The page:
Pushing the toggle stick backward makes the Tomahawk abruptly stop, no matter what speed you’re going. It can’t be stressed enough: Don’t use the brakes while riding. It’s imperative to stop on the Tomahawk similar to how you would with a regular long board, which is kind of a bummer since other electric boards have figured out how to build brakes that won’t make you brace for impact.
Once you get used to the Tomahawk’s controls, it’s a rather simple and fun board to ride around. It’s just unfortunate the brakes are so abrupt and dangerous, especially since the Tomahawk has so much power and speed behind it.
Climbs hills with ease
What’s also great about electric skateboards is their ability to ascend hills without requiring the need for a kick off the board. We found the Tomahawk to climb gradual slopes with ease but anything more than a 20-degree grade was too difficult. This may be an entirely different experience for other riders depending on their weight, however. Since the board’s rated to hold up to 264 pounds, the lighter the rider, the better it may charge a larger hill — in theory, at least.
Downhill, the board is a pure adrenaline rush. Its long length and weight make for a speedy but stable downhill experience. The board does have a bit of resistance downhill (or when you’re kicking off it) because of the mechanisms inside and surrounding the Tomahawk’s front wheels, but it’s not too much of an inconvenience.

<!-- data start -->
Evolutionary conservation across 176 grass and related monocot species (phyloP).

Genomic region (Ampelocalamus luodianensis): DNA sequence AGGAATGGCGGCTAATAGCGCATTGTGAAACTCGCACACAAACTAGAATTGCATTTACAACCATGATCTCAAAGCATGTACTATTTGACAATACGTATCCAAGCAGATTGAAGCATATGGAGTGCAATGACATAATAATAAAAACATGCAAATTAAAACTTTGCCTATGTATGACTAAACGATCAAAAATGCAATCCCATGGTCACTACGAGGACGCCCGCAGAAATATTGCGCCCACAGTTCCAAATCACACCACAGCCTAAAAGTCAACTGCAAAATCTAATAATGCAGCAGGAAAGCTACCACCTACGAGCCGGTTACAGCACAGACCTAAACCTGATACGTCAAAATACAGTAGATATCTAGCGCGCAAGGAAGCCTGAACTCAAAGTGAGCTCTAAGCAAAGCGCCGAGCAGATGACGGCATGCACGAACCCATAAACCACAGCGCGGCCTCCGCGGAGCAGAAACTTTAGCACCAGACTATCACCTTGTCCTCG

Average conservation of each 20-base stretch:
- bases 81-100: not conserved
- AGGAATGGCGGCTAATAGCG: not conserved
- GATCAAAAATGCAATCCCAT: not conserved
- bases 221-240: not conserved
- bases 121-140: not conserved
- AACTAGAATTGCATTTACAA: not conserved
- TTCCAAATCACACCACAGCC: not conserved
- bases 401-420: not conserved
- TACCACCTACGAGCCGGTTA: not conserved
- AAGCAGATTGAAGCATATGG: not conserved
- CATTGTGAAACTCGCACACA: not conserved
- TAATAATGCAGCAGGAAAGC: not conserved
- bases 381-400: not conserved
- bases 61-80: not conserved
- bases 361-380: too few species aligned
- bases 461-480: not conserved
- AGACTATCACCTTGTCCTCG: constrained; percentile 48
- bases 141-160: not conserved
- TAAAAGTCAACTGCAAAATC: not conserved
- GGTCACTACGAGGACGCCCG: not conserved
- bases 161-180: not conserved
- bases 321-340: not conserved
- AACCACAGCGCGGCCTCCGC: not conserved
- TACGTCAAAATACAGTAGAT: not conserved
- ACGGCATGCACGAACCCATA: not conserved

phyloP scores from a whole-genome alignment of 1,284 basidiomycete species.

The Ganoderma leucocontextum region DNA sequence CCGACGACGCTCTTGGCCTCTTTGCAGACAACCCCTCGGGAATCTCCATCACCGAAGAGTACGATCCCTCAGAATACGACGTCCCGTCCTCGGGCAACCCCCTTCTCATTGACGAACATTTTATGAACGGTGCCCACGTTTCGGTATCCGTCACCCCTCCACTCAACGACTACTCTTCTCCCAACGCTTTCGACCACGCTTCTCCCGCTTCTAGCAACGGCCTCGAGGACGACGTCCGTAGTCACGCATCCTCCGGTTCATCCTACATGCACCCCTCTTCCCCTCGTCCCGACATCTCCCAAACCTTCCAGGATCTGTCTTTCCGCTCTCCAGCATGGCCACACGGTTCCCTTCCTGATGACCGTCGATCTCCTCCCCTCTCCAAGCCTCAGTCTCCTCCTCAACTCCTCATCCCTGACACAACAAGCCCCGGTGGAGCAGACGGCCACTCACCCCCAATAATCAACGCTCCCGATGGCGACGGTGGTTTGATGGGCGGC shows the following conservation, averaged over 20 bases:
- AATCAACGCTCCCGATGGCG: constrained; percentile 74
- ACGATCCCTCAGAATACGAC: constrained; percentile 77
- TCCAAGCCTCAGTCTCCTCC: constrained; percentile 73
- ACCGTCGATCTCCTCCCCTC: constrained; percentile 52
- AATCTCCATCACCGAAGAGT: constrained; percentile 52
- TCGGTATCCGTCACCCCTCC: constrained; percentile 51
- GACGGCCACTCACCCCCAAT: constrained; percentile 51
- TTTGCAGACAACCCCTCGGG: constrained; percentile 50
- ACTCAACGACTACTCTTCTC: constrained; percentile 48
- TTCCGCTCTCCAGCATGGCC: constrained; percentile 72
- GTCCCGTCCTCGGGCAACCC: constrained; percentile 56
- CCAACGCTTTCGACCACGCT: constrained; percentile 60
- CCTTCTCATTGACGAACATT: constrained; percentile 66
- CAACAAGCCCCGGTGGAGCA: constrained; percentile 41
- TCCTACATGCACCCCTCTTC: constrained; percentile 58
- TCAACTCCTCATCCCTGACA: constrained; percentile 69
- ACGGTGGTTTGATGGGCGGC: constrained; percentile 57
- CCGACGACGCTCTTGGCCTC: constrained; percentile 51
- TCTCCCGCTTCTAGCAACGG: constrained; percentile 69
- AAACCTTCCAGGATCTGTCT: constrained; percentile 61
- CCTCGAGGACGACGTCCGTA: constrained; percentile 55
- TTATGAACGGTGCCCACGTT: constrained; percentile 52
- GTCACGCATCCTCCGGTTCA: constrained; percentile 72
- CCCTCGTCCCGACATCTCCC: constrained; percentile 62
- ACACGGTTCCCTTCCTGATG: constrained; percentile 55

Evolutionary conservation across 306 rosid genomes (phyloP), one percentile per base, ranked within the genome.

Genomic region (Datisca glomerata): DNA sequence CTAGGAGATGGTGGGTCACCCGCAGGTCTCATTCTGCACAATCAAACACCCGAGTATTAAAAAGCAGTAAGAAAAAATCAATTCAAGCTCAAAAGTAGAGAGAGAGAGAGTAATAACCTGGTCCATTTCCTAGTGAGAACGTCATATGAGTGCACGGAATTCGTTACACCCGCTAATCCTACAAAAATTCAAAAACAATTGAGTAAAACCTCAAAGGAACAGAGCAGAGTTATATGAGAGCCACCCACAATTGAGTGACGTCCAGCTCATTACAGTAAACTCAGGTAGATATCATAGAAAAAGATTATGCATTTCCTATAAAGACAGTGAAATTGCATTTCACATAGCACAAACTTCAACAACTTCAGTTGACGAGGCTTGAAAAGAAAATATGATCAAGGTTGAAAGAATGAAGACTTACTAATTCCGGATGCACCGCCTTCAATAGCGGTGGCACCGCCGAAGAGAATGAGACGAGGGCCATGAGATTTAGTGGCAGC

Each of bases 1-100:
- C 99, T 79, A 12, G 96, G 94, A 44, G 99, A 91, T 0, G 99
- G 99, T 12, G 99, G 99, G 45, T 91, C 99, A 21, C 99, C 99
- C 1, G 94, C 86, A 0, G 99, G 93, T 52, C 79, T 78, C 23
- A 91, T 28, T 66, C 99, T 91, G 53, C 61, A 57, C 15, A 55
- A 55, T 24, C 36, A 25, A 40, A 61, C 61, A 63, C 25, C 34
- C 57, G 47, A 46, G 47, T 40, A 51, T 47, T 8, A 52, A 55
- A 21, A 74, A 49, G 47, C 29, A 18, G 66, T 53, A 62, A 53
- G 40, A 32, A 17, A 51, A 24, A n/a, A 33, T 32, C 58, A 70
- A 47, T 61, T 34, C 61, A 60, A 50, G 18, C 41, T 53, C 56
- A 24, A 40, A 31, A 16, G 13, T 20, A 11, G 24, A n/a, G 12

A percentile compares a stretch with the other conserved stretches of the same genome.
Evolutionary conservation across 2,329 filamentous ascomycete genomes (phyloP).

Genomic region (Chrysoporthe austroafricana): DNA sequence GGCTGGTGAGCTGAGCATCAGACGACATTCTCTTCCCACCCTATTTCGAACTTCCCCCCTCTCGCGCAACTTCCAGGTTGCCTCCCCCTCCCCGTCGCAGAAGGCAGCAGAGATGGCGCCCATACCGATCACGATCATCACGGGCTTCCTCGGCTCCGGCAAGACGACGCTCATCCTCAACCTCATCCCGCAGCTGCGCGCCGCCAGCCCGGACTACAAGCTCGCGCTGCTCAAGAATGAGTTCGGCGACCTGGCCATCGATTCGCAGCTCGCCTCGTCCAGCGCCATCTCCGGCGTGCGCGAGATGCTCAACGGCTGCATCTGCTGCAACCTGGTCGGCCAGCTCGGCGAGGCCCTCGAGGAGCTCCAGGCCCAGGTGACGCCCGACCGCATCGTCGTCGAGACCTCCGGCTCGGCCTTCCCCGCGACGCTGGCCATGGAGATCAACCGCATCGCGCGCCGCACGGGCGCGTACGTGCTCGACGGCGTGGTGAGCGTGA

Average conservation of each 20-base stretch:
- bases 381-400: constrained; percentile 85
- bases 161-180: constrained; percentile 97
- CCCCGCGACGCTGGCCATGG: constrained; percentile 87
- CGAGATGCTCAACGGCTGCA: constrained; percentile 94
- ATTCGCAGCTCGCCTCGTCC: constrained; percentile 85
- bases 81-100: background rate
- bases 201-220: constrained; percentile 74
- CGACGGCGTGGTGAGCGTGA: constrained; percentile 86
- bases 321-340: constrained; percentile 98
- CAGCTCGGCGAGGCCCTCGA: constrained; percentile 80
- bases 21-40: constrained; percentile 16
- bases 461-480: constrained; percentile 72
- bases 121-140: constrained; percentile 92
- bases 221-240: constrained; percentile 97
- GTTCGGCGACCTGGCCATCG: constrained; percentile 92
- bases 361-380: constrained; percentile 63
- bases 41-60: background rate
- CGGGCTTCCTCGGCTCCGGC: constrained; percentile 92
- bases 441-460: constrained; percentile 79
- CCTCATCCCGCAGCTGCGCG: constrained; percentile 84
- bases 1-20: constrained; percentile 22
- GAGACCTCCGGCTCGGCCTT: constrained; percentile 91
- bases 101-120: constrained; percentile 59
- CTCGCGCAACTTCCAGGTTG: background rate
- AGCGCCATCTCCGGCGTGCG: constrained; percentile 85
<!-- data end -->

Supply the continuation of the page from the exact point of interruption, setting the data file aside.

A noisy nuisance
As we mentioned earlier, though, the Tomahawk has a tendency to be incredibly loud if you’re not riding over smooth asphalt. We took the board on a variety of terrain ranging from brick to sidewalks and virtually any time we hit the slightest bump, we’d hear the board rattle as it shook our legs — so much so that after the first day, the protective rubber case covering the battery housing fell off.
To be fair, nothing happened to the battery but it’s still a touch concerning. After all, not every pathway or street offers the convenience of smooth pavement. It’s also worth pointing out that the steel protective case surrounding the battery scored a number of scratches as various rocks or twigs rolled under it during our tests.
Worth the investment?
Skateboarding’s a great alternative to biking or taking the bus for two reasons: fun and convenience. It’s fun to go cruising around town and ride in and out of traffic via a simple kick off the ground, and it’s great to be able to pick up your board and walk wherever you need to without worrying about locking it up. The Tomahawk makes for a fun ride but fails at convenience. Around the time we realized the board likely wasn’t worth the trouble was exactly when we started missing our old (and lighter) cruiser. Even if it does lack the speed native to the Tomahawk.
But, if you live in the suburbs, have a relatively smooth commute, or want a board that doesn’t compromise speed, the Genesis Tomahawk is exactly what you’re looking for. There are other boards a bit faster or a bit cheaper than the Tomahawk’s $500 price tag, but the mix of its length and build make for an unforgettable ride — if you don’t ride solely on trickier terrain, that is.